Churches Find One of the Best Ways to Serve Communities Is By Helping Local Schools

The school supply store at Edgewood Church in Atlanta. (Edgewood Facebook photo)
The school supply store at Edgewood Church in Atlanta. (Edgewood Facebook photo)

Churches eager to engage the communities around them would be challenged to find a better place to start than local public schools.

Think about it, says Carrie Dean, co-pastor of Edgewood Church in Atlanta: schools, and especially teachers, are the first to know about families in crisis and the other needs of children, siblings and parents.

“In addition, schools are places that are already working to engage the busy families in your community,” said Dean, whose Cooperative Baptist missional church plant runs a school supply store and provides tutoring and other services for a nearby elementary school.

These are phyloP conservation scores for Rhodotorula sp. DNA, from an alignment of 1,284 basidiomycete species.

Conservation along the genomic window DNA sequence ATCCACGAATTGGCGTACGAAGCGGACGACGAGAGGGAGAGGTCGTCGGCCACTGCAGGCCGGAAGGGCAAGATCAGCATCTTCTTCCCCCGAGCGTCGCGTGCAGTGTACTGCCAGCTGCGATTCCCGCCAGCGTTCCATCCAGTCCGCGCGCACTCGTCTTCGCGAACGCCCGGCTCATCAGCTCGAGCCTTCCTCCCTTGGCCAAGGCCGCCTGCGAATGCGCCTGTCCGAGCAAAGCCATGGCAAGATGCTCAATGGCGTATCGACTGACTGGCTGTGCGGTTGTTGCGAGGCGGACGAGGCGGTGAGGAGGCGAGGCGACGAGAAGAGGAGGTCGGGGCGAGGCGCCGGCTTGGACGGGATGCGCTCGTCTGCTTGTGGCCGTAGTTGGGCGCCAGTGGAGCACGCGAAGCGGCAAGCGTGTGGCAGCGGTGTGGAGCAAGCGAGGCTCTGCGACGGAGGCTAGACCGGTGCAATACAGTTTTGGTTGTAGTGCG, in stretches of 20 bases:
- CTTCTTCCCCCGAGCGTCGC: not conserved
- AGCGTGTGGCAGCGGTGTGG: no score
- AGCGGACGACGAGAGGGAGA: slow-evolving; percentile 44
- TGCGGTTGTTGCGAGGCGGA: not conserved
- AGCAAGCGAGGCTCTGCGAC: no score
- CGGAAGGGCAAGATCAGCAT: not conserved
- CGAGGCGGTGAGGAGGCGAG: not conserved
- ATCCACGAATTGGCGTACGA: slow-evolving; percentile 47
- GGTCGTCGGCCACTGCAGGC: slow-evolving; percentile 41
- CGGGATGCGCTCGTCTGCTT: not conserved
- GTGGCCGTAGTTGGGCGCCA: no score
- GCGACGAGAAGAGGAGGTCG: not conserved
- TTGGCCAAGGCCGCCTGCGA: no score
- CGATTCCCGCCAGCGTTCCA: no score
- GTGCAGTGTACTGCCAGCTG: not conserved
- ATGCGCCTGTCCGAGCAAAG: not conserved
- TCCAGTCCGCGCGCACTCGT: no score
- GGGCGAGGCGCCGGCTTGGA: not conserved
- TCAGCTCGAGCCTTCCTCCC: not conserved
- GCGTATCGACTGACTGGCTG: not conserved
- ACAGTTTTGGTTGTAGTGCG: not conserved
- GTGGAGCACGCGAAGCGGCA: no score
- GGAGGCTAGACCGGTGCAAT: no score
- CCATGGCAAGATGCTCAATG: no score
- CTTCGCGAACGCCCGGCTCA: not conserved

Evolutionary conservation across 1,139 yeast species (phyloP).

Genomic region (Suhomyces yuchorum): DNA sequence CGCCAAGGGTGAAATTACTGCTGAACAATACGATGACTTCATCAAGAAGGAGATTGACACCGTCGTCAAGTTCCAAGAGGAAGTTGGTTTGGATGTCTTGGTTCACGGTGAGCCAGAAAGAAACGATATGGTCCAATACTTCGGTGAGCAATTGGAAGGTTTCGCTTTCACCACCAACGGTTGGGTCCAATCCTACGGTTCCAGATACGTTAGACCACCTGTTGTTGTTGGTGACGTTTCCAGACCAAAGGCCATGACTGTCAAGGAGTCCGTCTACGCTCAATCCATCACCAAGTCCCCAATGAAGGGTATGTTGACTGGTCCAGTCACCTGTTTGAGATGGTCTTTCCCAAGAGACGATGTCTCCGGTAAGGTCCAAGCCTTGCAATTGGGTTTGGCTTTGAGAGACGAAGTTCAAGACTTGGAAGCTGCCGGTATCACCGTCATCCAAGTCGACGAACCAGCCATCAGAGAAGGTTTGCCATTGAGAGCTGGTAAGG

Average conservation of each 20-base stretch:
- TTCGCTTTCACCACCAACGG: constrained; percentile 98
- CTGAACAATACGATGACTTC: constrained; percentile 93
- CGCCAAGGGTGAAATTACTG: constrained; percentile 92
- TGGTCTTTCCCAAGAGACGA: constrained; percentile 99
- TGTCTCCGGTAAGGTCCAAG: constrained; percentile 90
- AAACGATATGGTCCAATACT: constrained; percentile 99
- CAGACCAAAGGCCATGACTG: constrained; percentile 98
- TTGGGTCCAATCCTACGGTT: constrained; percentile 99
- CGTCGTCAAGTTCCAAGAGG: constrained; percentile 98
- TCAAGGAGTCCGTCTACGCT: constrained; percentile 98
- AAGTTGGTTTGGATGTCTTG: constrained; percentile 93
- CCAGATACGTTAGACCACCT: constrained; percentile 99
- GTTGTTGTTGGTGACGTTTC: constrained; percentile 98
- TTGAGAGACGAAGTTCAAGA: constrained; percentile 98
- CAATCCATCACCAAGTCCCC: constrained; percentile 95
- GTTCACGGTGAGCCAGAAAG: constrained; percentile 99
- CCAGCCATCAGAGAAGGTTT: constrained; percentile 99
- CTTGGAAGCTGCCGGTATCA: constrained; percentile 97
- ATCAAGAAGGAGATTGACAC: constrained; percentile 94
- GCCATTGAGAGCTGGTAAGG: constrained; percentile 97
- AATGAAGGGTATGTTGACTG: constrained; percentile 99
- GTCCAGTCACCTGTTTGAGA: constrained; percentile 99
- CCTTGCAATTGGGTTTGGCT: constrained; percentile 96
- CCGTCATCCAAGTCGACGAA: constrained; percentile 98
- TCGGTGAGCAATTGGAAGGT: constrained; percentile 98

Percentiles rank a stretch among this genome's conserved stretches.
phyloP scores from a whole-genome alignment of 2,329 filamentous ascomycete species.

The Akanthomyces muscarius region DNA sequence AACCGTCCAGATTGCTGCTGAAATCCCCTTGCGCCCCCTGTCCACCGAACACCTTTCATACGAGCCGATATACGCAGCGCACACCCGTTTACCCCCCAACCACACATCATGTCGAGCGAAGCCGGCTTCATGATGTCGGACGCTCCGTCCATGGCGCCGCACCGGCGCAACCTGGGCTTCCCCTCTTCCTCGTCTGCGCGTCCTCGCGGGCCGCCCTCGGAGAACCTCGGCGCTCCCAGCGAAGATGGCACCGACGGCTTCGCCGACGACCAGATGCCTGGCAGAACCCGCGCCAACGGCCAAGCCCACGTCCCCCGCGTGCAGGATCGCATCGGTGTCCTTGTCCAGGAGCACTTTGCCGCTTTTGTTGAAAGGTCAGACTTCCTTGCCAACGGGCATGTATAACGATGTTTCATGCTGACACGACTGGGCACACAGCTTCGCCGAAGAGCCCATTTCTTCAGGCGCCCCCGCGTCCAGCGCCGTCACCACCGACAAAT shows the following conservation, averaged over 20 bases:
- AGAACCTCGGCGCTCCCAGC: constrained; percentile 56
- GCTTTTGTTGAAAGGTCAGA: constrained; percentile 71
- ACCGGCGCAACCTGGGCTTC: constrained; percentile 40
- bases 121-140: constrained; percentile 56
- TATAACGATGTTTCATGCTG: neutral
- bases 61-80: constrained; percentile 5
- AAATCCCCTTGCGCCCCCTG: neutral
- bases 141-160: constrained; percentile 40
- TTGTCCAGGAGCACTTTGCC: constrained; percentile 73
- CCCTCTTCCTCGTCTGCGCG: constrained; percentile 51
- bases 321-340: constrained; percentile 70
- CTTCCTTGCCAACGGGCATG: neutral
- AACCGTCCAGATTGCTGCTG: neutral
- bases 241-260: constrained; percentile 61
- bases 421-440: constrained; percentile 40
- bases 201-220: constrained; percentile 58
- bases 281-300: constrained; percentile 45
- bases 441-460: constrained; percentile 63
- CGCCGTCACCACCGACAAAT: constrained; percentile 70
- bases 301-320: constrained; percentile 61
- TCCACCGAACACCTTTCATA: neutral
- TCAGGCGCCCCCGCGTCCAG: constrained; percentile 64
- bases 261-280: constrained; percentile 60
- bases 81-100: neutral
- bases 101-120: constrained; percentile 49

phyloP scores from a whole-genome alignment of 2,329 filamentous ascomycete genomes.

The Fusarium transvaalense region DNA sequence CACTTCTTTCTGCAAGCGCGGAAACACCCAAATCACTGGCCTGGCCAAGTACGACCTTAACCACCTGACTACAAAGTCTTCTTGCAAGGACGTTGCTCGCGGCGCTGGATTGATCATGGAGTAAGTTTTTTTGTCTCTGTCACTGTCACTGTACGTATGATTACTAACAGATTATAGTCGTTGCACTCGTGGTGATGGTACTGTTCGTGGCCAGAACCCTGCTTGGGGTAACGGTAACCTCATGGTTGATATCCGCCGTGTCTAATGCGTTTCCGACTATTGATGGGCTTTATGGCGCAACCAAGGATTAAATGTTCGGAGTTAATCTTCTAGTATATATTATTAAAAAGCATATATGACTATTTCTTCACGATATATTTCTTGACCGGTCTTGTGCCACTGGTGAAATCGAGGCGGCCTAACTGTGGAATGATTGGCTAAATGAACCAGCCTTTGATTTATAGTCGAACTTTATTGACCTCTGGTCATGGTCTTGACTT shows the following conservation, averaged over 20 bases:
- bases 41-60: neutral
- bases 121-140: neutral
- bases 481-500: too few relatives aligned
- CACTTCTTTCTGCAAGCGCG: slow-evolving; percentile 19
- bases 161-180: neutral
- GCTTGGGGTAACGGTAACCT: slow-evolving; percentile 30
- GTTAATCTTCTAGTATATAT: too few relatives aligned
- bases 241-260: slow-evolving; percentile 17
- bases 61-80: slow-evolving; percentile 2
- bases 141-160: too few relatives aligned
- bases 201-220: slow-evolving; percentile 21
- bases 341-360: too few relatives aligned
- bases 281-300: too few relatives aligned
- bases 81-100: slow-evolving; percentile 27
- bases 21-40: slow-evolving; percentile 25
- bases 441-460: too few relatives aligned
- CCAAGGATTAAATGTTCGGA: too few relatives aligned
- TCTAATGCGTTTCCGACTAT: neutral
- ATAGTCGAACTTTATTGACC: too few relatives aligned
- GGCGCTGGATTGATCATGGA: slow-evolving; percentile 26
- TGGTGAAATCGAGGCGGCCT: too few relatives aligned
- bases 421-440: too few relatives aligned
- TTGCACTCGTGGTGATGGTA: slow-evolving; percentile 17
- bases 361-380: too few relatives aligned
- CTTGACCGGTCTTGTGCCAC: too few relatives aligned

“Churches that are interested in understanding and reaching their communities would be hard-pressed to find a better place to love, serve — be good news in their community,” she said in an email to ABPnews/Herald.

It’s a subject on ministers’ minds across the country as the nation’s children return to school from summer break.

And educators like Diana Garland, dean of Baylor University’s School of Social Work are urging churches to consider how they can best serve those children and their families.

Garland said it comes down to the fact that the quality of relationships between churches and schools are not only about the quantity of money donated to schools. Churches need to consider carefully their approach to school ministries, she says.

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SOURCE: Associated Baptist Press
Jeff Brumley

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